Overall, I’m passionate about helping people connect with God; and about seeing them become the people that God has made them to be.

A prayer for others

Today was my first time doing something “up front” at our newish church in Dunedin. We’ve been attending for almost a year, but I’ve been diligently NOT doing stuff, instead spending energy on completing my PhD.

It was REALLY nice to be back contributing today.

basket

I’d prepared a basket of goodies, which i invited people to select something from as they arrived at church.

There were: shells, lollies, money, coloured pencils, birthday candles, bandaids, puzzle pieces, maps. It was fun to give them out: not least to the boy who kept coming back for more (maybe he was hoping I’d soften on the one money/one lolly rule :)).

We usually have the prayer for others at the end of the service, when the kids are out at KidzTime, but we moved it so they were still in and got to pray with us too.

For the prayer, I’d basically selected a kinda positive and a kinda negative about each item: something to be glad of and something to pray for.

I started by naming the fact that as well as holding a physical item in our hands, we also came holding stuff in our hearts: the good and bad of the week past. The things that brought us joy and the things that concerned us.

And then i prayed through each item. Things like:

Candle: which we light to celebrate birthdays, but we also light candles at sad times, in memory or to pray.

Lollies: which we enjoy/help us be sensible and healthy/help those who don’t help enough to eat: help us to be generous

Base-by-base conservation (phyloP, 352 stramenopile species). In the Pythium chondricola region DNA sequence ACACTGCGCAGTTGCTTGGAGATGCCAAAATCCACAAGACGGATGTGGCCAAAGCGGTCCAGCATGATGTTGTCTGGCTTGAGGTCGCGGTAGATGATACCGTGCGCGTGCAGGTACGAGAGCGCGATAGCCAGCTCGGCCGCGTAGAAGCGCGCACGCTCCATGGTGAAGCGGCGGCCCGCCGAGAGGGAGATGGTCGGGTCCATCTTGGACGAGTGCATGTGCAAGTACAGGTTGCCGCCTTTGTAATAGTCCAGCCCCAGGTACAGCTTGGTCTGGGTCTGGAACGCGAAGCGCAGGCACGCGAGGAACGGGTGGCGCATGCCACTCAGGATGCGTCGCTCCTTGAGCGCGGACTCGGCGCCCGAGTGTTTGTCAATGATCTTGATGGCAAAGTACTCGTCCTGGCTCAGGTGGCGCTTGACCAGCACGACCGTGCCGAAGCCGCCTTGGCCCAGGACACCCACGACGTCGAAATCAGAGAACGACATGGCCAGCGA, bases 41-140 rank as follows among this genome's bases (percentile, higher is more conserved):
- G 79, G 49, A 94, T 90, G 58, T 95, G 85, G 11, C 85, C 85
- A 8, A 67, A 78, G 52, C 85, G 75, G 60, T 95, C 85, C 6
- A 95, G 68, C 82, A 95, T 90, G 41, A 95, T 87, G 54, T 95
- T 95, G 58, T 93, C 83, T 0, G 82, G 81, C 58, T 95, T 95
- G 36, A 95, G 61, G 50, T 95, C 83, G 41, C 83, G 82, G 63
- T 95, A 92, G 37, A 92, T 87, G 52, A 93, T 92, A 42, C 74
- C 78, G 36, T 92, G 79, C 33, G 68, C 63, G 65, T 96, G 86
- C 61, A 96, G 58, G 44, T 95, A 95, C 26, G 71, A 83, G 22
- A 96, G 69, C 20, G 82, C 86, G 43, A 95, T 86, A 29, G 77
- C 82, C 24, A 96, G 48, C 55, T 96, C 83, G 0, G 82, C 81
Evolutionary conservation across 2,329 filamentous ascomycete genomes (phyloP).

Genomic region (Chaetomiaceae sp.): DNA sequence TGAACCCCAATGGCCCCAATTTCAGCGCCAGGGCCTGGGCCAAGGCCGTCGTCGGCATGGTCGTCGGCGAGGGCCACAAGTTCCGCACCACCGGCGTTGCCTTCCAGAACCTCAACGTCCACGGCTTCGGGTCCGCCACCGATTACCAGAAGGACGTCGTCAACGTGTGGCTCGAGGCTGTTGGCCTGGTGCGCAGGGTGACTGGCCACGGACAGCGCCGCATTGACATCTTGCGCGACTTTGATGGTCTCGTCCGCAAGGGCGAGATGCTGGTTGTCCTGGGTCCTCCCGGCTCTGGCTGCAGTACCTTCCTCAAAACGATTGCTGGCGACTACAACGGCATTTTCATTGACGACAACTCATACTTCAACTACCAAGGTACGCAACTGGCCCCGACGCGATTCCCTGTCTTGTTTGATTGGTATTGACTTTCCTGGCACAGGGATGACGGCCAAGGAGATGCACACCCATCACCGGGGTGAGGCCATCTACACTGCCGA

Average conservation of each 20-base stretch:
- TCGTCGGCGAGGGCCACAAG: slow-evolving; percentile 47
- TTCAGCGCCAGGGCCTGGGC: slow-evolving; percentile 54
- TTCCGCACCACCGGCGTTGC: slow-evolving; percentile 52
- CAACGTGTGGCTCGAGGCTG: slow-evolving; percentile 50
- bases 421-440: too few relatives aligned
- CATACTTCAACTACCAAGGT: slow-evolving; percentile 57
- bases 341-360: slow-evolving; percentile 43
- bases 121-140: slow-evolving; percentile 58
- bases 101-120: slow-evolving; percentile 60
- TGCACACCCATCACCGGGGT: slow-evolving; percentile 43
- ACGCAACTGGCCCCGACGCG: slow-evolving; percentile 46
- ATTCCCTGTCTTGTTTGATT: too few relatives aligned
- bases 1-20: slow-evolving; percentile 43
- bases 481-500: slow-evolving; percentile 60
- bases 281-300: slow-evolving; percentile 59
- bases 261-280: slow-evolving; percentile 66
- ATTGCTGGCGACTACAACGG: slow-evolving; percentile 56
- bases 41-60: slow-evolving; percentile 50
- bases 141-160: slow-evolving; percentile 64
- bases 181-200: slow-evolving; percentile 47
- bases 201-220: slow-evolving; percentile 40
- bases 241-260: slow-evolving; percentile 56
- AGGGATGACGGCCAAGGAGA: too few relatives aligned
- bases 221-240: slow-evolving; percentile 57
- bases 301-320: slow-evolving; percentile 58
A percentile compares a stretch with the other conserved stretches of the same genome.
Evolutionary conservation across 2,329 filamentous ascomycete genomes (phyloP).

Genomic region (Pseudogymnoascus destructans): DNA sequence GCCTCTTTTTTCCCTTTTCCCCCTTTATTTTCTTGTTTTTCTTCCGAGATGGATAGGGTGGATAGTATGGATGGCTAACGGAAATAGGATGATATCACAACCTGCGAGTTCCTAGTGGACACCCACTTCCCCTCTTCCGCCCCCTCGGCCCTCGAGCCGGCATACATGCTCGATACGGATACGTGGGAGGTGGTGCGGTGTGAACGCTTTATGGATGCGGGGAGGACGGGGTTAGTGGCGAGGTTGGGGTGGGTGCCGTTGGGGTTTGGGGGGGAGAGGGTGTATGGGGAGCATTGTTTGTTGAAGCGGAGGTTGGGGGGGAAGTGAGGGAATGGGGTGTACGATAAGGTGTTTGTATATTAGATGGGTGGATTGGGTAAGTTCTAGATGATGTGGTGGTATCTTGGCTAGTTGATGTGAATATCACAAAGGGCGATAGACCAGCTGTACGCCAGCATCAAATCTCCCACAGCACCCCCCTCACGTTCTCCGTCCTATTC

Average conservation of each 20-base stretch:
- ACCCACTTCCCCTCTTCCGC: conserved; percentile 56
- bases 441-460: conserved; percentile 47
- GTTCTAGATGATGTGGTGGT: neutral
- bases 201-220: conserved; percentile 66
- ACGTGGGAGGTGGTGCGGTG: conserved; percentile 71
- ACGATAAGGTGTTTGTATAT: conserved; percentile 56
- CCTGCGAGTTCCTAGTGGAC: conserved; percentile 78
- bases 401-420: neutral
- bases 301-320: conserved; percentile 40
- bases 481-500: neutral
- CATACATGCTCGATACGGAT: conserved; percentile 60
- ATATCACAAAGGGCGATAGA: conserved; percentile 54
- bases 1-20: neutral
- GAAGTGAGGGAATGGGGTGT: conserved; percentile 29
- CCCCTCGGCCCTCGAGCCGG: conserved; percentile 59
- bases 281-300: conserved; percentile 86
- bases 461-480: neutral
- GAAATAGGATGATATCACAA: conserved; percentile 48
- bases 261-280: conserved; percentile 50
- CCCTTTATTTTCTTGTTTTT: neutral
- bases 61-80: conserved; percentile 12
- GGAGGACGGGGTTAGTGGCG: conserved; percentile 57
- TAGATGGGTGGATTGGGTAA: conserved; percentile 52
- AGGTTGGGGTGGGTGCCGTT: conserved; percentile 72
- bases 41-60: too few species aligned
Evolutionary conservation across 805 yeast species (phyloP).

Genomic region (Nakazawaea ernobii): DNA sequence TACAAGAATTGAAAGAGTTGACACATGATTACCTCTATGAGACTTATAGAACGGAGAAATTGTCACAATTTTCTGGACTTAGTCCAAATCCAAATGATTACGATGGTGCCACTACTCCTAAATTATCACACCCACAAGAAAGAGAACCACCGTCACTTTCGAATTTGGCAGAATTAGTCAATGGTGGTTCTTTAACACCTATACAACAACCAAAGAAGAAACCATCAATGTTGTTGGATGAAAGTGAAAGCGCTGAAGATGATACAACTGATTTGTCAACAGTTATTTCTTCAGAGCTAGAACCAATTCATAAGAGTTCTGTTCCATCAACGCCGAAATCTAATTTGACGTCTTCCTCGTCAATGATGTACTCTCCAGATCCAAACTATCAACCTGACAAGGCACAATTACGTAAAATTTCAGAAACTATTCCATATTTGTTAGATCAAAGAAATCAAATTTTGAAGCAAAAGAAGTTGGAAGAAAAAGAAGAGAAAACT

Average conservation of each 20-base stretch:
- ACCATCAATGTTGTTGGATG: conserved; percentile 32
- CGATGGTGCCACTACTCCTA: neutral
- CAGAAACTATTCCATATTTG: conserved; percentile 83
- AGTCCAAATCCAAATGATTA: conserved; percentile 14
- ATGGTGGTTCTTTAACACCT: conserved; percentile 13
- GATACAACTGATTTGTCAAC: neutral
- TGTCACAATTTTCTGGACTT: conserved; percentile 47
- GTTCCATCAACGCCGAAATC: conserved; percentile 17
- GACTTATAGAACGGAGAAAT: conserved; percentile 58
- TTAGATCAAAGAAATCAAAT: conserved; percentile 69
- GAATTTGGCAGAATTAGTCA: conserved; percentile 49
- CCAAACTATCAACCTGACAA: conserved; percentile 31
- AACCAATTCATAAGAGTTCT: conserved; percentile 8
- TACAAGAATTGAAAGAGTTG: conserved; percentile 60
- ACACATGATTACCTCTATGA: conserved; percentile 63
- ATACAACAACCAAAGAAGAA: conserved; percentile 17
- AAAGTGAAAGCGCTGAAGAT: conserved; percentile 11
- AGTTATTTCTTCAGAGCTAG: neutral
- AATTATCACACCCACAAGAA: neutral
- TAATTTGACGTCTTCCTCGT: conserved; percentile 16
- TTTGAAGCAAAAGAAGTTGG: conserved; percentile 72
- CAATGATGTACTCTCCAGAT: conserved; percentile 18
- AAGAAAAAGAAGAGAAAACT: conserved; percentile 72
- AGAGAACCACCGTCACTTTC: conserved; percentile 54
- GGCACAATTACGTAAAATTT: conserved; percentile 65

Coloured pencils: school – kids and teachers/may people who colouring in (as so many do) find connection with the Creator, as they create

Bandaid: for those who hurt and those who heal

Money: too little/too much

Puzzle piece: recreation/that people will have enough friends to play with

Shells: beach walk, whales, bush, birds, beauty of our part of the world/climate change

Map: our neighbourhoods/people who feel lost, that they will find their way home

The things we hold in our heart.

Why did I pray like this?

I like giving people something tangible to hold, and to take away. The physicality of something can help focus our prayer. And it can serve as a reminder of God, and God with us, in the days ahead.

I wanted to help people remember that we can pray with everyday things. So when we colour we can be glad of the Creator. When we hear the rescue helicopter, or a police siren, we can pray for all those affected.

And to see the good and the hard together. That as we are grateful for the beauty of a beach walk, we can also remember those whose houses are threatened by rising sea levels. Not to make us gloomy, but to make for solidarity and concern beyond ourselves.

To create sparks. Sparks that might grow into flames.

I was keen for the kids to be in with us, not because it is the sort of thing that we should just do with kids, but because I didn’t want them to miss out on either collecting something, or on praying together. Kids can do the BEST praying!

I had some people thank me for all the work, but really we just collected shells on a beach walk, I shopped for candles and pencils and the rest were “found” objects from around the house. (We have a very useful bag  of puzzle pieces we bought just to give away like this). So it was easy. And it was connective for people. And fun (for me at least!). My shell will be placed with some of its shell-friends in our bathroom, and will remind me to pray for the world God loves.